Metal Finishing Techniques for Artists, Craftsman and Sculptors

The usual sequence is to clean, then to etch lightly, although some materials may suffer slight attack during cleaning. With heavily scaled components it may sometimes be necessary to clean, pickle, then clean again. Special treatments or undercoats required for particular materials will be considered later, but it is convenient first to review the general range of pre-treatment processes. Cleaning processes fall into two broad classes, alkaline and solvent-based.

Alkaline cleaning is virtually essential and although there are advantages to solvent cleaning, environmental considerations are putting pressure on 1 Tin-lead coatings will give way to lead free coatings under compliance with European RoHS legislation. Organic solvents, such as trichloroethylene and perchloroethyene, are still being used hot in vapour or liquid-vapour degreasers, but over time these installations will come under increasing scrutiny by authorities.

Inhibitors are added to the solvents to prevent their decomposition, but there are some solvent-metal combinations that must be avoided. When contaminated, the solvents may be recycled by the supplier by re-distillation and with the addition of inhibitors.

In the same way, emulsifiable solvents that have been used as soak cleaners also have been largely phased out due to the negative environmental impacts.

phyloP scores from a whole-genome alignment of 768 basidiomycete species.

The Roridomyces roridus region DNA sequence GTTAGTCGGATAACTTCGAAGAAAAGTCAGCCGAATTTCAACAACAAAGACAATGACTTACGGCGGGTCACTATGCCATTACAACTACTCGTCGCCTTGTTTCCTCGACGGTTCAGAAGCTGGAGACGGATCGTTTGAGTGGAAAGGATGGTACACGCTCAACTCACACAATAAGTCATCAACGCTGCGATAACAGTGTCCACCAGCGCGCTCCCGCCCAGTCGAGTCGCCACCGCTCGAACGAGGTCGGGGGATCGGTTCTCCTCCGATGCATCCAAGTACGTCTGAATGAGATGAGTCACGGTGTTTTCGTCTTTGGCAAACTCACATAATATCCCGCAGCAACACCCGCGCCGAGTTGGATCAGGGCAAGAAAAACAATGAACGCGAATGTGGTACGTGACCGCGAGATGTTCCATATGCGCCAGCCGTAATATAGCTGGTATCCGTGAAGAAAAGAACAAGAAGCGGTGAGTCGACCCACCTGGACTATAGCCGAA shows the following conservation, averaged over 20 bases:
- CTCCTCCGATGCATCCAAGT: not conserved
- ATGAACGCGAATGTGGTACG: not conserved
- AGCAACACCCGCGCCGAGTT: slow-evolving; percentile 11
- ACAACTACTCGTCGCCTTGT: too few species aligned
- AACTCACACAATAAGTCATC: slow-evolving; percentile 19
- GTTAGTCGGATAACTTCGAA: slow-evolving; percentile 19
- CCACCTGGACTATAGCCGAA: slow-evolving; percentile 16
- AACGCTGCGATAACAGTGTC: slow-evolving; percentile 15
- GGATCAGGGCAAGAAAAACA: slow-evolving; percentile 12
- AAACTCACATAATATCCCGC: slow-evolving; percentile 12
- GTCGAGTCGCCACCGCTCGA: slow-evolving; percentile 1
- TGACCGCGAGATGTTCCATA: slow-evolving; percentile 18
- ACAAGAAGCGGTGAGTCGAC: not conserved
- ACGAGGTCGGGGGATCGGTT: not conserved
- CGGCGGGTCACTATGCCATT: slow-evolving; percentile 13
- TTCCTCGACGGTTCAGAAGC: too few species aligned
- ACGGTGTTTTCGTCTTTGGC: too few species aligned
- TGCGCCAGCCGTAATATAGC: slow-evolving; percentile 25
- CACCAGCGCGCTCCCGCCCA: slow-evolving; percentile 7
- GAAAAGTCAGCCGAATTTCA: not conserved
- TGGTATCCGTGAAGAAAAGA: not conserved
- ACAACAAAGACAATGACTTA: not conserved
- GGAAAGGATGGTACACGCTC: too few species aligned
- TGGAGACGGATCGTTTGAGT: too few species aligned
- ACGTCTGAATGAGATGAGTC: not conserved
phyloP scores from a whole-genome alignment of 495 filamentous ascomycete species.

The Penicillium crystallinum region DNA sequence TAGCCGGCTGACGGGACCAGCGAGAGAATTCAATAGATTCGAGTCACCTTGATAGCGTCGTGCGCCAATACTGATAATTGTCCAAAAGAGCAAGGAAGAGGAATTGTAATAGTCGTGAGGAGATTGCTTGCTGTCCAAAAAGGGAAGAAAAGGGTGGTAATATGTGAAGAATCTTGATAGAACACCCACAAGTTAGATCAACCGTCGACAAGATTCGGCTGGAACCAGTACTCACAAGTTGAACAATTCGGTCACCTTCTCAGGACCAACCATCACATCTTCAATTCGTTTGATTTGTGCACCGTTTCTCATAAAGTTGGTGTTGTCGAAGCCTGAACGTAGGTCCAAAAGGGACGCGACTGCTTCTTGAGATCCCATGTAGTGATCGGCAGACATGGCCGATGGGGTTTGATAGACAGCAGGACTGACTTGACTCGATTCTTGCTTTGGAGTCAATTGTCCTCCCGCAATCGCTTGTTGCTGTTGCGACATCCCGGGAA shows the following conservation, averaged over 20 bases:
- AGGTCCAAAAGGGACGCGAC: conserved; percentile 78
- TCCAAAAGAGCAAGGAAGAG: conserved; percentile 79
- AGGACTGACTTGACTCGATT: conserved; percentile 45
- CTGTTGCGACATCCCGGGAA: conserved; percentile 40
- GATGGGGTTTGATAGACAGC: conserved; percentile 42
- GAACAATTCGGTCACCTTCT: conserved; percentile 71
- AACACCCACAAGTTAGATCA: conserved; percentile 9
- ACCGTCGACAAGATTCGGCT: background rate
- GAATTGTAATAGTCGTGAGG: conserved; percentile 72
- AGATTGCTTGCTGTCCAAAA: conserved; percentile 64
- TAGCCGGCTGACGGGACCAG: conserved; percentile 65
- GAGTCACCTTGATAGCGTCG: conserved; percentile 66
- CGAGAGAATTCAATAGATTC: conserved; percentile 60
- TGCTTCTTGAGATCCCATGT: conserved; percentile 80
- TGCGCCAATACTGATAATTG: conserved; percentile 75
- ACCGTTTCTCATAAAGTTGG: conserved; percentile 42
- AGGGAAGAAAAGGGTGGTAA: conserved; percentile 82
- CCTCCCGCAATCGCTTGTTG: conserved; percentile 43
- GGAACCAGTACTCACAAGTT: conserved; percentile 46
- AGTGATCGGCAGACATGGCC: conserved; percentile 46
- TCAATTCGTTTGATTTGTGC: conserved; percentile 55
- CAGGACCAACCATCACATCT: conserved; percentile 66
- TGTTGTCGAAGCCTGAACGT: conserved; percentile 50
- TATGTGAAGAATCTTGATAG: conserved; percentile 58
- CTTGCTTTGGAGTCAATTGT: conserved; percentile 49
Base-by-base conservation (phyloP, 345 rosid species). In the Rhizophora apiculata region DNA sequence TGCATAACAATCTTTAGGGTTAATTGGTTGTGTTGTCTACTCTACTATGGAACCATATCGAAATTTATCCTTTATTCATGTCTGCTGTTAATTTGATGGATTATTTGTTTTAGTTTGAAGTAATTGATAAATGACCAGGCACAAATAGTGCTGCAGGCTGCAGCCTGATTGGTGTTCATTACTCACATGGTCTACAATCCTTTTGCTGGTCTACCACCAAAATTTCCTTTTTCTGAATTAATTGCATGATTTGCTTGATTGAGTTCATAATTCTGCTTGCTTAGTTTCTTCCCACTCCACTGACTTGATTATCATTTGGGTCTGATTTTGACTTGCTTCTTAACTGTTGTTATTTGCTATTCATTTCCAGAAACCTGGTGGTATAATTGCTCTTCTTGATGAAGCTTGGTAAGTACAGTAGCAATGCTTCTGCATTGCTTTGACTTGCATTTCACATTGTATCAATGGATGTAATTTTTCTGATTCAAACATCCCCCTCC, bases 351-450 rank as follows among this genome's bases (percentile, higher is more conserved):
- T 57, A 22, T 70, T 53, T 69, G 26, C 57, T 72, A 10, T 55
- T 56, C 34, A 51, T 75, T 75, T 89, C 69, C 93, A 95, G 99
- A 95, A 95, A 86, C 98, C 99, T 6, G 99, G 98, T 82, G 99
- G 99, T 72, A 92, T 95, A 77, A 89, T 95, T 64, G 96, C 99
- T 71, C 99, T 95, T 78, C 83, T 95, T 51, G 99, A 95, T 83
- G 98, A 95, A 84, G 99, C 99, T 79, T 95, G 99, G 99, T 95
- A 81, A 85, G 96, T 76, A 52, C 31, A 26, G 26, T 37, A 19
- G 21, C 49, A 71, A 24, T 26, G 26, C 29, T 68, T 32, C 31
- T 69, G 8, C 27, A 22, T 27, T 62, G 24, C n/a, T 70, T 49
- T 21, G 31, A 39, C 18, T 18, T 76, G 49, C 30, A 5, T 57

These solvents contain surface active agents, which cause them to be emulsified in a subsequent water rinse and so removed along with the soil. Unfortunately, the solvents leaving the factory as effluent continue to cause problems further down the line.

The most satisfactory apparent substitute for solvent cleaning at this stage is ultrasonic cleaning, making use of a suitably modified alkaline cleaning formulation. Alkaline cleaners may contain sodium hydroxide and alkaline salts such as metasilicate, carbonate, tripolyphosphate or hexametaphosphate, as well as powerful wetting and sequestering agents.

The sodium hydroxide may be omitted, however, where only a light-duty cleaner is required.


Cyanides, once included in some heavy duty formulations, are also being excluded as the industry seeks to rid itself of toxic products. The cleaners are used hot, the work being immersed for anything between one and twenty minutes depending on a permutation of variables such as the surface contamination, the solution formulation, available time, etc. Mechanical effects such as movement of the parts, the solution or both help to accelerate the process. Further acceleration can be achieved by simultaneously passing an electric current.

The gas generated on the surface of the work contributes a valuable scouring action. As there is more hydrogen liberated at a cathode the workpiece than oxygen at an anode for a given flow of current, cathodic cleaning is often preferred.

It cannot be used, however, where there is any danger of hydrogen embrittlement; and, because of the likelihood of substances being cathodically deposited on the surface, it is often followed by a brief anodic treatment occasionally, the current is reversed several times.